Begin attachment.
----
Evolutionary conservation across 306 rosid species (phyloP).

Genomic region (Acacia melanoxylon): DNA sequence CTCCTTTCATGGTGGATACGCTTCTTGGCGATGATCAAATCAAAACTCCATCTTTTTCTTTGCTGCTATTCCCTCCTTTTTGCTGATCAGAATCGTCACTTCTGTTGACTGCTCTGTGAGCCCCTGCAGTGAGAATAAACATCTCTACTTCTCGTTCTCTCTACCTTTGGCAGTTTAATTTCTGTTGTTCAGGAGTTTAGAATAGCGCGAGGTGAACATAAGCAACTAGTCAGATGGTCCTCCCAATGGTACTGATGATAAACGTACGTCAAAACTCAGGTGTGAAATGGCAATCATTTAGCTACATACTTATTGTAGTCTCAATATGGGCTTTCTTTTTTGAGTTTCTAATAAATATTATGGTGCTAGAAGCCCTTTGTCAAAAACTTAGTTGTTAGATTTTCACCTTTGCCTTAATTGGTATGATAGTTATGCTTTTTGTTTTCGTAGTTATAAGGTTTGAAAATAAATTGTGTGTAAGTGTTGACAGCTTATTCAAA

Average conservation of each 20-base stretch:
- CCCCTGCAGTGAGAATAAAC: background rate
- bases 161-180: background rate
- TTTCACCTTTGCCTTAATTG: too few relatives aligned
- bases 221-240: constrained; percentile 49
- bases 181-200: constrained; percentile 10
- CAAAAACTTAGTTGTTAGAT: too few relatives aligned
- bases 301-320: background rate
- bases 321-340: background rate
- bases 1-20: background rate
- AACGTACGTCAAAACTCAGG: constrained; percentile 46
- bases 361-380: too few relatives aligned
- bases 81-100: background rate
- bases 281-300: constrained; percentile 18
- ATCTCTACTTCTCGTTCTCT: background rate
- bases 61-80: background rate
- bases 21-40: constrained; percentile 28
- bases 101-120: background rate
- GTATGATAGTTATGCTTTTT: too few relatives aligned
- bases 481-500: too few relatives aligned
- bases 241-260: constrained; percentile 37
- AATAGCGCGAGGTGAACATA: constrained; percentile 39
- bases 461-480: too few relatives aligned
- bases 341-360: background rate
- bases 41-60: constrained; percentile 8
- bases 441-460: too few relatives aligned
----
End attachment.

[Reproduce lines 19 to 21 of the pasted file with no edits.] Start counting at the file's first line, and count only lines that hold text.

- bases 21-40: constrained; percentile 28
- bases 101-120: background rate
- GTATGATAGTTATGCTTTTT: too few relatives aligned